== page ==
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Report: It’s space travel power versus pits at Los Alamos

SANTA FE – At Los Alamos National Laboratory, a mandate to produce more of the plutonium triggers for nuclear weapons is bumping up against goals to produce power systems for NASA’s “long duration space missions.”

The U.S. Government Accountability Office reports that lab officials say that plutonium work for NASA systems “must compete with other priorities for facility space” at the LANL’s plutonium facility, specifically production of nuclear weapons “pits.”

The problem could significantly effect a key step in production of “radioisotope power systems” (RPS) and delay delivery of the systems for NASA’s missions, says the GAO report.

RPS produce power by converting heat from decay of plutonium-238 into electricity and can operate where solar panels or batteries would be ineffective and can operate for more than a decade, according to the report.

An RPS is currently used to power the roving Mars Science Laboratory, known as Curiosity, that has been exploring the Red Planet since 2012. Other missions in the coming years are slated to use the power systems, including another rover, Mars 2020.

The GAO was asked to review the situation in part because the National Academy of Sciences has expressed concern about future NASA missions because of a diminishing supply of plutonium-238. Until 2015, it hadn’t been made in the U.S. for more than 25 years. Various laboratories within the Department of Energy are involved. The GAO report says LANL maintains capability for producing Pu-238 and its work involves Pu-238 storage, chemical processing, analysis, fuel processing and encapsulation of Pu-238.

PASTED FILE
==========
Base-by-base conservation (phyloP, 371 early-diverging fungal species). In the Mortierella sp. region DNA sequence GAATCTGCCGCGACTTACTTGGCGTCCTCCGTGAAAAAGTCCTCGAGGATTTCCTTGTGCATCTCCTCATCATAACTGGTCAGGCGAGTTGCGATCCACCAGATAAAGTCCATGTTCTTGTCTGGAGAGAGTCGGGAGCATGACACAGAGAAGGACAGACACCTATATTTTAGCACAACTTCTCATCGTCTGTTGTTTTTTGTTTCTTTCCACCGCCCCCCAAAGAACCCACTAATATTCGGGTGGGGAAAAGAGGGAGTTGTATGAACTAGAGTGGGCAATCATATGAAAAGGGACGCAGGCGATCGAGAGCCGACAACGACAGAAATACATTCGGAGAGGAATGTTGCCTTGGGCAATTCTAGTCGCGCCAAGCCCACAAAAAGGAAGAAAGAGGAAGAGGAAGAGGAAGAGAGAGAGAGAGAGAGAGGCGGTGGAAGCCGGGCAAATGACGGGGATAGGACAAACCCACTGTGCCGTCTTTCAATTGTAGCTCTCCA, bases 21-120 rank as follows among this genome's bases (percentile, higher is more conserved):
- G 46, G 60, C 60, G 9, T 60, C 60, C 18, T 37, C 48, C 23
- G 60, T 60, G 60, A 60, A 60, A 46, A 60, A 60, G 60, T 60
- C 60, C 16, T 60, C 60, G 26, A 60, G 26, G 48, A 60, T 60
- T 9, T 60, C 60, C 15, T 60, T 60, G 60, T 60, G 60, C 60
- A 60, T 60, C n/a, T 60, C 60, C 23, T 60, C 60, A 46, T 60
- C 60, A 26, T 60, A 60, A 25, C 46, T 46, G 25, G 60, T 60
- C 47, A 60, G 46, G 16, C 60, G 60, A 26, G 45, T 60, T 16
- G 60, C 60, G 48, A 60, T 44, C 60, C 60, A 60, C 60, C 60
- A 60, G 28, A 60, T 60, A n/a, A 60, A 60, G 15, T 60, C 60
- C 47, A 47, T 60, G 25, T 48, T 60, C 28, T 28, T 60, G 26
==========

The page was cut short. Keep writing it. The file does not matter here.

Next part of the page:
The GAO concluded that the DOE could improve “planning and communication” within the Pu-238/RPS project. DOE “has not developed an implementation plan that identifies milestones and interim steps that can be used to demonstrate progress in meeting production goals and addressing previously identified challenges,” says the report.

LANL is also under orders to produce as many as 80 plutonium pits by 2030, as part of an expansive update of the nation’s nuclear arsenal. None have been made for several years.

The GAO report says the National Nuclear Security Administration, a semi-autonomous agency within DOE that includes LANL and the rest of the U.S. nuclear weapons complex, is currently “focused primarily” on making pits and has not coordinated with the Pu-238 program in connection with potential modifications of the Los Alamos plutonium facility.

The GAO notes that May 2015 Congressional Research Service report suggested moving Pu-238 work out of the facility to free up floor space for pit production. But LANL officials told the GAO that such a move was unlikely “because of clean-up costs and difficulties in transporting contaminated equipment.”

While DOE’s Office of Nuclear Energy said pit-making shouldn’t impact RPS production, other DOE officials said there has been discussion of moving Pu-238 capabilities to another DOE site. But “a move of this nature would likely be an expensive, disruptive and time-consuming effort,” GAO said.

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